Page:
Property developers may incur up to S$90 million in extension charges for unsold units in their condo projects, followed by S$238 million in 2016 if market conditions persist. As at the end of the first quarter, developers had paid about S$119 million in extension fees for unsold units. Condos completed before that were mostly fully sold in the property market boom. The huge jump is partly due to the way such Qualifying Certificate charges are calculated, also due to more projects completed in 2014. Since foreign developers are required to sell their units within two years of completion, more would be incurring these charges in 2016. If the QC company has a few units left, it might wish to consider selling the units off at a bargain discount. After all, such units will contribute to profits and it makes sense to just clear them and move on. The two other options are to go the “Hiap Hoe route” (ie selling units to the parent firm) or the “SC Global route” (ie delisting).
Access to private property sales data from June 5 (ST, 19 May 2015)
Home buyers will soon have details about private property sales and prices at their fingertips under reforms aimed at improving safeguards and market transparency. Developers will have to submit a range of transaction data every week to the Controller of Housing, the Ministry of National Development said. These details will include sales volumes and transacted prices of individual units as well as the value of any benefits extended to buyers, such as cash rebates, legal or stamp fee absorption, rental guarantees or furniture vouchers. Another change – the Housing Developers (Show Unit) Rules also starts on that date. This aims to ensure all show units are accurate depictions of the apartments for sale.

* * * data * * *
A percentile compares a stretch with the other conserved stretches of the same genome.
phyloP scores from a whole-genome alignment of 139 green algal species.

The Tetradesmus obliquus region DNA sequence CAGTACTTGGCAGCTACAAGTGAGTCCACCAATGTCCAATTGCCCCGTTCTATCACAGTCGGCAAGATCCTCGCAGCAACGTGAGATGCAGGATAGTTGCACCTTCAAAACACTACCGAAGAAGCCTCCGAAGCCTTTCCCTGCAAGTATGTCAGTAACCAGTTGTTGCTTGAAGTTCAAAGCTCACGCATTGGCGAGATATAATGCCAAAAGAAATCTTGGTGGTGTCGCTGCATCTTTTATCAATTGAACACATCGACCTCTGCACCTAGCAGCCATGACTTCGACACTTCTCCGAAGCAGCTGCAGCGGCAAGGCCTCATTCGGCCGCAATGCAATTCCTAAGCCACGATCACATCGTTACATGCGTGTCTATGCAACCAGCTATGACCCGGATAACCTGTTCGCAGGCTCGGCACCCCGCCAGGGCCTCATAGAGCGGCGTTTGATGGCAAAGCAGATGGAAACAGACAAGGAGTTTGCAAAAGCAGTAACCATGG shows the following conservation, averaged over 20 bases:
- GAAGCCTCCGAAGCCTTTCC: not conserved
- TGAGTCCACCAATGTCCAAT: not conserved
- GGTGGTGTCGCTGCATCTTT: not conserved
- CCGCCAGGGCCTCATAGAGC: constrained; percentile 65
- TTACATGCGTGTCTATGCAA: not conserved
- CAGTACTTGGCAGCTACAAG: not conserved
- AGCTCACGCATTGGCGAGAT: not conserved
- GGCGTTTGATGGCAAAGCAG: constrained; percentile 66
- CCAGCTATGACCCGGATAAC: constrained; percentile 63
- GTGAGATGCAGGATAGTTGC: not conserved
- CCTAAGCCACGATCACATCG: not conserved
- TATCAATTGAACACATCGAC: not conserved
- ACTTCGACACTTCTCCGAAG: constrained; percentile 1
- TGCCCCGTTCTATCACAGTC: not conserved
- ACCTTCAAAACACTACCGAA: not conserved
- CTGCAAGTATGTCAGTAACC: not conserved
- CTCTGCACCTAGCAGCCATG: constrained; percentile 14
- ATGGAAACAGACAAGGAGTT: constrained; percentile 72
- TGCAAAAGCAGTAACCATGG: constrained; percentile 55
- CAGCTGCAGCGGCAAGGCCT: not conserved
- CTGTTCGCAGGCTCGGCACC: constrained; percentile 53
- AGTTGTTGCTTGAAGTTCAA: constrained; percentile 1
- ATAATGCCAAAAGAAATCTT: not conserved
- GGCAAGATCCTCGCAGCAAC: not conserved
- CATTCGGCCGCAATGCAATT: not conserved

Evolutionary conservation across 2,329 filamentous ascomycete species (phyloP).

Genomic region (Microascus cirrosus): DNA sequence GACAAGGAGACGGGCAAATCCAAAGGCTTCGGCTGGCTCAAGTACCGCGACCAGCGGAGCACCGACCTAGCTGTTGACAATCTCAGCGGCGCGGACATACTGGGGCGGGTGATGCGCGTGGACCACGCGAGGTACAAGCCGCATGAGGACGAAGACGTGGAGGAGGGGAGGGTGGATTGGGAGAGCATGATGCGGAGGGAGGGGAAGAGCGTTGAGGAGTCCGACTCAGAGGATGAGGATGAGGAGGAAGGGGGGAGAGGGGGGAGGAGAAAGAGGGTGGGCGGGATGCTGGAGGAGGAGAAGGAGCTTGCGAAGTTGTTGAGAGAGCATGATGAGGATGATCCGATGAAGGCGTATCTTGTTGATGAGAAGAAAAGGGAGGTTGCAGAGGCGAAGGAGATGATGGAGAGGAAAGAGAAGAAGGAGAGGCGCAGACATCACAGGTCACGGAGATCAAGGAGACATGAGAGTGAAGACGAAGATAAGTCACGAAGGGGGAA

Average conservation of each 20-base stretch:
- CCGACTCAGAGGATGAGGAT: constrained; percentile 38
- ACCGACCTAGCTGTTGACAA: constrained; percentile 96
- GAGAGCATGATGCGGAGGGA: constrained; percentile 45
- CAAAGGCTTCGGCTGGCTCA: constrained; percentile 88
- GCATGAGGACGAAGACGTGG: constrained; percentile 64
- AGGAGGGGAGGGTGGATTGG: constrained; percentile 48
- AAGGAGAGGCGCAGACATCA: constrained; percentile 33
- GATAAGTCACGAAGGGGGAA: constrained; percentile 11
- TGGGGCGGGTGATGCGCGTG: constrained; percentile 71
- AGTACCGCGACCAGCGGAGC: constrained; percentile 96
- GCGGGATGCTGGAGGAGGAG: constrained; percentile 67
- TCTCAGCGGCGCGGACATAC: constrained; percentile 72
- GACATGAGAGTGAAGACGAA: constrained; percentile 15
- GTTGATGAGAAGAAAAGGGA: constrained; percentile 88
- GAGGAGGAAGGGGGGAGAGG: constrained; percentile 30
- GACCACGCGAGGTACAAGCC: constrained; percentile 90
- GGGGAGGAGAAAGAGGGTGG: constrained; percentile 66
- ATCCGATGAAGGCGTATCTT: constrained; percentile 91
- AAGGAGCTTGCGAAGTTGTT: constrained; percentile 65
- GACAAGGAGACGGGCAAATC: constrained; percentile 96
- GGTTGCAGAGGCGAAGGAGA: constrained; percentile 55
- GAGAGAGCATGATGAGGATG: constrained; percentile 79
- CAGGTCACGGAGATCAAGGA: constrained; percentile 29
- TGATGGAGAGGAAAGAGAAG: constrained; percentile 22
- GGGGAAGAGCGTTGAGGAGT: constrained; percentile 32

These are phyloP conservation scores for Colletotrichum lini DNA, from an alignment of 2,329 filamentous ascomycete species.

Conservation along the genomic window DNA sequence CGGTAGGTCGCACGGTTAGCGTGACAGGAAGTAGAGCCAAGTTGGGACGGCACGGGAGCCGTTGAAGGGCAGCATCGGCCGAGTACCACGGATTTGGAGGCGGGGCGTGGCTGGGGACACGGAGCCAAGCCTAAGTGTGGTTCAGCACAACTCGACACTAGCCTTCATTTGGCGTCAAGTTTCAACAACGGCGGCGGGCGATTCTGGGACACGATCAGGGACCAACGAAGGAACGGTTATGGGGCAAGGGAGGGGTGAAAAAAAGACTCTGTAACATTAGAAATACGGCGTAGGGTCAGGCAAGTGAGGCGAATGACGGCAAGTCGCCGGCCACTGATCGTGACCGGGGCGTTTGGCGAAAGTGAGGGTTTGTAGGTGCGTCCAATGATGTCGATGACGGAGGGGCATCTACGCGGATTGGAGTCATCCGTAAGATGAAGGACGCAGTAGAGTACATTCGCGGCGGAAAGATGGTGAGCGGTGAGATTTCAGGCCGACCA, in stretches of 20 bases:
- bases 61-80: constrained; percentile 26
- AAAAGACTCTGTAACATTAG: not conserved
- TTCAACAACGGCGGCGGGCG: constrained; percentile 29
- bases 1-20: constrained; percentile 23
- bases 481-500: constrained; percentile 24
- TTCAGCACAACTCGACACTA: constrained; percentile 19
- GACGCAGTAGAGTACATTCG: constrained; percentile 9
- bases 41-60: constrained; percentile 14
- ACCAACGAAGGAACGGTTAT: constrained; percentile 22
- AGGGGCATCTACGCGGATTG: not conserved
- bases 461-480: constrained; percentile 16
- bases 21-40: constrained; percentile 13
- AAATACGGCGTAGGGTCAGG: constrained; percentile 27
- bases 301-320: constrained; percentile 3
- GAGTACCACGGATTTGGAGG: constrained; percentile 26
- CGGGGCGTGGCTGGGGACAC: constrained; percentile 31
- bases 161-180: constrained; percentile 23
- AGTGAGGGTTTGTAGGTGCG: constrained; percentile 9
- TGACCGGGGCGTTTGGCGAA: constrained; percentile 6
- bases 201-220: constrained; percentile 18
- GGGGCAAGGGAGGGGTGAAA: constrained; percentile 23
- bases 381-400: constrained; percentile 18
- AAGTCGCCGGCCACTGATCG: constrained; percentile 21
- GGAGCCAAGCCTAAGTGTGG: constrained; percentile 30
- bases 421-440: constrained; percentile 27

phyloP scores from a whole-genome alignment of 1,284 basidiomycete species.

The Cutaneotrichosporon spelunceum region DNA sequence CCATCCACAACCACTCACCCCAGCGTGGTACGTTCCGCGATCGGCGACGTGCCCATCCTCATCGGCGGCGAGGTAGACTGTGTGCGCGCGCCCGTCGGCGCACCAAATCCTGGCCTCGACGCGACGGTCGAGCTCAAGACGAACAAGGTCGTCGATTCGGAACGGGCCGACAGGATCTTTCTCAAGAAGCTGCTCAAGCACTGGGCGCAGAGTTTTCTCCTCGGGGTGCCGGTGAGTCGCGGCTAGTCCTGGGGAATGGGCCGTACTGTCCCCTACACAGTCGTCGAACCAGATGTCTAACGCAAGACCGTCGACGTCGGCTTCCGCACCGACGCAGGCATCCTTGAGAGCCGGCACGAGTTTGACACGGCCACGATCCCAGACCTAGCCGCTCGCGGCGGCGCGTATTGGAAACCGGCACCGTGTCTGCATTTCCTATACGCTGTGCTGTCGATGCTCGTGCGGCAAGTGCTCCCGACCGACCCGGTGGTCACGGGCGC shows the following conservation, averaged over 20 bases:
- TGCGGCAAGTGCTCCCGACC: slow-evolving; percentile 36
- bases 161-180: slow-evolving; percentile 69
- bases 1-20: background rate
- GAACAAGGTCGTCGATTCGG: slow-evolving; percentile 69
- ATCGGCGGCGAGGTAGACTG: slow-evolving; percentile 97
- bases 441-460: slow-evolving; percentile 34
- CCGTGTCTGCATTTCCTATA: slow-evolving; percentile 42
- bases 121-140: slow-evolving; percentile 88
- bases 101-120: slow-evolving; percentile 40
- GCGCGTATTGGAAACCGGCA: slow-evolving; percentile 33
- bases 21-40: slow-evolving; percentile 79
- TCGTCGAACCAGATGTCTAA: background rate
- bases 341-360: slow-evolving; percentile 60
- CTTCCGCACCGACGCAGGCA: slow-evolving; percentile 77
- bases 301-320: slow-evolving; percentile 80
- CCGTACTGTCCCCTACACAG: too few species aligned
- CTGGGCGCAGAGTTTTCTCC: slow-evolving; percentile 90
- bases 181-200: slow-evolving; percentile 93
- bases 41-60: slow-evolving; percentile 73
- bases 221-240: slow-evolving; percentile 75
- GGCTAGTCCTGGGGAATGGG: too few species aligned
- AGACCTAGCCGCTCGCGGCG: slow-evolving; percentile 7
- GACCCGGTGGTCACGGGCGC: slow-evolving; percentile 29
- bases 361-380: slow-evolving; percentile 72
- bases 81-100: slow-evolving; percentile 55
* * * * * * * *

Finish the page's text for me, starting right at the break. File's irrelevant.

Developer sales in April hit 11-month high (ST, 24 January 2015)
Developer sales of private homes, surged in April to an 11-month high of 1,124 units but the volume is expected to ease dramatically again this month. Property consultants stressed that the 83.4 per cent increase in developer sales from 613 units in March, as well as the 47.5 per cent year-on-year improvement from 762 units in April 2014, was due to two large project launches – North Park Residences and Botanique at Bartley. With sales of 486 units and 254 units respectively, the two projects accounted for nearly 66 per cent of April’s volume. Buyers are extremely price and product sensitive, as most are affected by the loan curbs such as the total debt servicing ratio, and demand-side measures such as the additional buyer’s stamp duty. For May, if there are no major launches, primary-market sales volumes could drop to about 300-400.